All You Need To Know Before Starting A Cattle Farm

From beef farming to dairy farming to selling calves, it is clear that the diverse nature of cattle farming offers farmers with a lot of opportunities.

To start a cattle farm, you need to:

  1. Build Your Farm
  2. Design Your Farm
  3. Manage Your Farm

PART 1: BUILD YOUR FARM

  • Select cattle breeds to raise

As a farmer, you are already aware that there are over 100 cattle breeds available. To increase your chances of succeeding, you should choose breeds which are in line with your goals, not just those you like or are willing to work with.

If you would like to do beef production, it is advisable that you start with docile breeds such as Herefords, Shorthorns and Galloways, among others. While other breeds are more popular, they might prove to be difficult for beginners.

For those looking to invest in dairy production, breeds such as Jersey, Brown Swiss and Ayshire are some of the most common ones. The Jersey breed turns out to be the most profitable as it can be used for both beef and dairy, as well as, for breeding cattle.

  • Purchase Healthy Cows to Stock Your Farm

We understand the excitement and willpower that comes in starting a project. However, don’t use this as your motivation to go and buy a herd of cattle just because you can or your land can handle.

Just seek a few quality cows with great conformation. Also consider the cow’s overall health, age and temperament. Some of the options you might want to consider would be:

a) Getting heifers if you are willing to be patient for 2 or more years to produce calves for sale.

b) If you can, buy a bred cow with their previous calf to get a return on your investment immediately.

c) There is no need to get a bull unless you are not comfortable in using artificial insemination. The best time to get a bull would be when you have increased the number of cows to about 10.

  • Build a Barn and other Facilities¬†

It goes without saying that having a good barn for your cows goes a long in maintaining your cow’s health. For calves, you need to have a separate calf barn and calving facility.

  • Install Water Sources

To keep your pastures green and cows hydrated, you need a continuous supply of clean water. For pasture, you can install irrigation systems while you can build water troughs for the cows. Having ponds and water reservoirs ready also helps.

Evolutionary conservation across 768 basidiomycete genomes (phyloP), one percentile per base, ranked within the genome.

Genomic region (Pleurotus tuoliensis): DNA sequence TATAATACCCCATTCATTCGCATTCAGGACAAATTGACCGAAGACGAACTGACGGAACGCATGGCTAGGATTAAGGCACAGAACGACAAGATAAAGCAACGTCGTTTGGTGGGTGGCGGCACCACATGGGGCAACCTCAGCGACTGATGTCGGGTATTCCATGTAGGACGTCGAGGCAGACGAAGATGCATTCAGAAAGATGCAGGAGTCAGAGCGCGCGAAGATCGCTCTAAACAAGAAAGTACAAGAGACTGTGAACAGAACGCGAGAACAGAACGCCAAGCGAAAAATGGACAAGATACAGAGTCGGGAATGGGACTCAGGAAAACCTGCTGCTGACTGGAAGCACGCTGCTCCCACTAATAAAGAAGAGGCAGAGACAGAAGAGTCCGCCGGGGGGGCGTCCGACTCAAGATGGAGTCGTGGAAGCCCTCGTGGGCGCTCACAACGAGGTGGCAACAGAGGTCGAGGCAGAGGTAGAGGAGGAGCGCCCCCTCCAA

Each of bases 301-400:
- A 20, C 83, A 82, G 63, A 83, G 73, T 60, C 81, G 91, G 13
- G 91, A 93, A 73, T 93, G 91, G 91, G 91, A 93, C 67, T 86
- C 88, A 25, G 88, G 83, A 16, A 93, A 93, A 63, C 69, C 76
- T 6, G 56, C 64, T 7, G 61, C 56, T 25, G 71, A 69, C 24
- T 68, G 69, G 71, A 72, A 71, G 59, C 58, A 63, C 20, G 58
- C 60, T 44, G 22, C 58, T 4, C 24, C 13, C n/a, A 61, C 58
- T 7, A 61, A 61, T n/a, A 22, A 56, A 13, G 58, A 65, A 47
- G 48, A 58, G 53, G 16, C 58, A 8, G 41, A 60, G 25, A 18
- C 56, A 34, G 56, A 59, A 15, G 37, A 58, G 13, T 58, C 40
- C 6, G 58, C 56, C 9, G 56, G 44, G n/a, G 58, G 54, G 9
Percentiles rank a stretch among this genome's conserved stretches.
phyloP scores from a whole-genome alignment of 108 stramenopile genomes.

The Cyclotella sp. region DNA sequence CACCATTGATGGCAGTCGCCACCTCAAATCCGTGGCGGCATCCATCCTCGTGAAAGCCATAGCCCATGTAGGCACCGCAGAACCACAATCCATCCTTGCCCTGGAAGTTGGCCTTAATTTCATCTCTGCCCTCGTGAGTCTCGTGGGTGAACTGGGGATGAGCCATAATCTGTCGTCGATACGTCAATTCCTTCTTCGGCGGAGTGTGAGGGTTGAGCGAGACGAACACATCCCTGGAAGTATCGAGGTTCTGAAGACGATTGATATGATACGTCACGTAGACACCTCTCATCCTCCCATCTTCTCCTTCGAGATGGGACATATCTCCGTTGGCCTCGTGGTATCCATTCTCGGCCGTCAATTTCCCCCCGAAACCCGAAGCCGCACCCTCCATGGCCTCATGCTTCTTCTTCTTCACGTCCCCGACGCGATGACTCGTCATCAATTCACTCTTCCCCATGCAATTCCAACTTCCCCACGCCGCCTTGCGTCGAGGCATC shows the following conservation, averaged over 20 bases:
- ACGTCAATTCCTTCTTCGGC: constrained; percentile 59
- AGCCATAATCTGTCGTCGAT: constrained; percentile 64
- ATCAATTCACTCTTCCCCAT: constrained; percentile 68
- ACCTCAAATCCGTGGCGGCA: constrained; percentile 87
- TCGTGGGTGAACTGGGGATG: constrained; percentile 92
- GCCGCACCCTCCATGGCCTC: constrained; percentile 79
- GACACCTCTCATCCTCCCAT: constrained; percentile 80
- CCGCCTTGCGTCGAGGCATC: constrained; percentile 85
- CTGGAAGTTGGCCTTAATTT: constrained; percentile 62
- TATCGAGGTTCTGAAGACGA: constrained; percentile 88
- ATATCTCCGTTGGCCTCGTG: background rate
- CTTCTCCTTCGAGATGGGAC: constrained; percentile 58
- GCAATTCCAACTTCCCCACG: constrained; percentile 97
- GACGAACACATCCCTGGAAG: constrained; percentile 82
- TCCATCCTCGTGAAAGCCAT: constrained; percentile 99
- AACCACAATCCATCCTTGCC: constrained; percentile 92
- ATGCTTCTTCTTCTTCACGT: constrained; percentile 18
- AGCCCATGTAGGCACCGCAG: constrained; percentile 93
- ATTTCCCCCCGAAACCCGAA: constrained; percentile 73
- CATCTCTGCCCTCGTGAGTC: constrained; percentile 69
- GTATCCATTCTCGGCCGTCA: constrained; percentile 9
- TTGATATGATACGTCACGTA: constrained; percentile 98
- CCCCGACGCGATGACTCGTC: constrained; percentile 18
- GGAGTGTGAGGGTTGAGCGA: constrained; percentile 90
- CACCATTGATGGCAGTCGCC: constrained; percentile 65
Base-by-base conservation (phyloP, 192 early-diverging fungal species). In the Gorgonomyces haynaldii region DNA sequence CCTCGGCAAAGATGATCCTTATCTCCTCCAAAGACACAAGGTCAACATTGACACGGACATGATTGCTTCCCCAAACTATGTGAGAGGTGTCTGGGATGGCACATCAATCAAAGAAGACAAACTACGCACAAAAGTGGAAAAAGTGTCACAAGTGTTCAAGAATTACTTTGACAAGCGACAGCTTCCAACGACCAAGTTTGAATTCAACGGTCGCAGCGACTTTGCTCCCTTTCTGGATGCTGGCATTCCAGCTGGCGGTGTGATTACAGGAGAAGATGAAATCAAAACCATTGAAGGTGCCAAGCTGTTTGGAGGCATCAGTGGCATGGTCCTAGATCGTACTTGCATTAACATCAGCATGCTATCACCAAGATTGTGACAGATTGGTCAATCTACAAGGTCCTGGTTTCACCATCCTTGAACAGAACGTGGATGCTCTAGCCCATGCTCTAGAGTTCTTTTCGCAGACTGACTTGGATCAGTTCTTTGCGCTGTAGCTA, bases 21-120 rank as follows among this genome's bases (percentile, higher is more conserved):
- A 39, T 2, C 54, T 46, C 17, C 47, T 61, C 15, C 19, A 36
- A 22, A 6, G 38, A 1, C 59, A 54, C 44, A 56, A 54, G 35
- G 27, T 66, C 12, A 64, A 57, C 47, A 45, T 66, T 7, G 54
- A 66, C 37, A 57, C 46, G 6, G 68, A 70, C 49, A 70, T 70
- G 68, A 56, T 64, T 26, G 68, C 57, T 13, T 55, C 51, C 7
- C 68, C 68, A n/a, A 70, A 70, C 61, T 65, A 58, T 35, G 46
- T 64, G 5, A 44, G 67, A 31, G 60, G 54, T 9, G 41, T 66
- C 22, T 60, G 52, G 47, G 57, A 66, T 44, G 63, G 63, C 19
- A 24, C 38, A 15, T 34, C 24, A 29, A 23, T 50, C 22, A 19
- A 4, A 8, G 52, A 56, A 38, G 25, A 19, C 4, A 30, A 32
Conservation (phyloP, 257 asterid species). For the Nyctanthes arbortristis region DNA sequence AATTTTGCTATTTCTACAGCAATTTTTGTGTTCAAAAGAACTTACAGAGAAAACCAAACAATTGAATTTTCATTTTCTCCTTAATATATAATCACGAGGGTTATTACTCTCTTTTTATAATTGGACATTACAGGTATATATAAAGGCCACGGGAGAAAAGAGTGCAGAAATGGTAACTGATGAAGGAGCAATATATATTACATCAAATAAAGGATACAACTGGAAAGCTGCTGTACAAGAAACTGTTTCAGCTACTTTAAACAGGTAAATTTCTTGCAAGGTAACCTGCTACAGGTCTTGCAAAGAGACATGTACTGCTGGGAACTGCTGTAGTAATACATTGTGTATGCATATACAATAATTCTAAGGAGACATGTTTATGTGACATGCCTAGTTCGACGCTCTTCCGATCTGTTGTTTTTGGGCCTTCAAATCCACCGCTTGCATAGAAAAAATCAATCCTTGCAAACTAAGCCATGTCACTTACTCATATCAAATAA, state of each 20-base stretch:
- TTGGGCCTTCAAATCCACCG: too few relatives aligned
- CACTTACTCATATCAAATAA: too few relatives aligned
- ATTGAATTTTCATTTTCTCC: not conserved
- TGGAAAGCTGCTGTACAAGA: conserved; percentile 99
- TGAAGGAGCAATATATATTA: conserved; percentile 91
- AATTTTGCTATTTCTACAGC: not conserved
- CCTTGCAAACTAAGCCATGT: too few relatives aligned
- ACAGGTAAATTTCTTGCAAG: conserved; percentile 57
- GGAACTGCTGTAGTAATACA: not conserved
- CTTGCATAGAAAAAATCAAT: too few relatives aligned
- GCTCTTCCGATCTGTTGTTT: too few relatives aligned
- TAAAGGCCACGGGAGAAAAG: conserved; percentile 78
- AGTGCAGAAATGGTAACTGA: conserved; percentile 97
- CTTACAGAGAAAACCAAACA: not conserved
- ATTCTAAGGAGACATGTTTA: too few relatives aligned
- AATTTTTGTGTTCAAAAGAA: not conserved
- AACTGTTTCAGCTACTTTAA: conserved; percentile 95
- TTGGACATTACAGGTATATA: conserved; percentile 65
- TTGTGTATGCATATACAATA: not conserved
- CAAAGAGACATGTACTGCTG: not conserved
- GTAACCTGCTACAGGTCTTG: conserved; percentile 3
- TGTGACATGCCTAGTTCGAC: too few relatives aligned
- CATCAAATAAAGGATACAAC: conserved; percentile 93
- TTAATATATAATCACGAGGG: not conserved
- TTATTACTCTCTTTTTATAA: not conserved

• Plant Grass and Alfalfa as Food Source

While hay makes majority of the cow’s feed, foods such as grains and corn provide more protein. The best way to do this would be making hay by seeding a pasture with grass and alfalfa and harvest it with a hay baler.

  • Set up Fences

Get a professional to build a good and effective fences or barriers.

Aaand we are done with the the first phase of cattle farming!!

Now on to Designing your Farm

 

PART 2: DESIGN YOUR FARM

  • Start with a small farm

Remember when we said you should start with just a few cows on your farm? This is just an emphasis on that.

Just 2 to 5 cows would be enough for a start. The starting period should be about learning your way through cattle farming and ensuring the ones you have are healthy.

  • Start with Beef Farming

If possible, you should start with beef farming due to their low maintenance and flexibility. Moreover, the overhead cost is lower than that of dairy farming.

That being said, beef farming faces a lot of competition, so ensure you take care of your cattle to make them more muscular and strong.

  • Start Dairy Farming For a more Intensive but Constant Product

If you decide to do dairy farming, you need to know that dairy farmers should be very diligent in ensuring the cows produce as much milk as possible.

Dairy cows require a specific diet filled with nutrients and that makes them more expensive to raise. The cows work best on a time schedule as they need to be fed and milked at the same time every day.

  • Pasture Space

Each cow needs to have about 1 and a half to 2 acres of pasture space per cow. This is done to provide enough roughage for an entire year. If you leave too many cows in a pasture, they eat all of the grass. However, if you are careful enough, you can put multiple cows on a single pasture.

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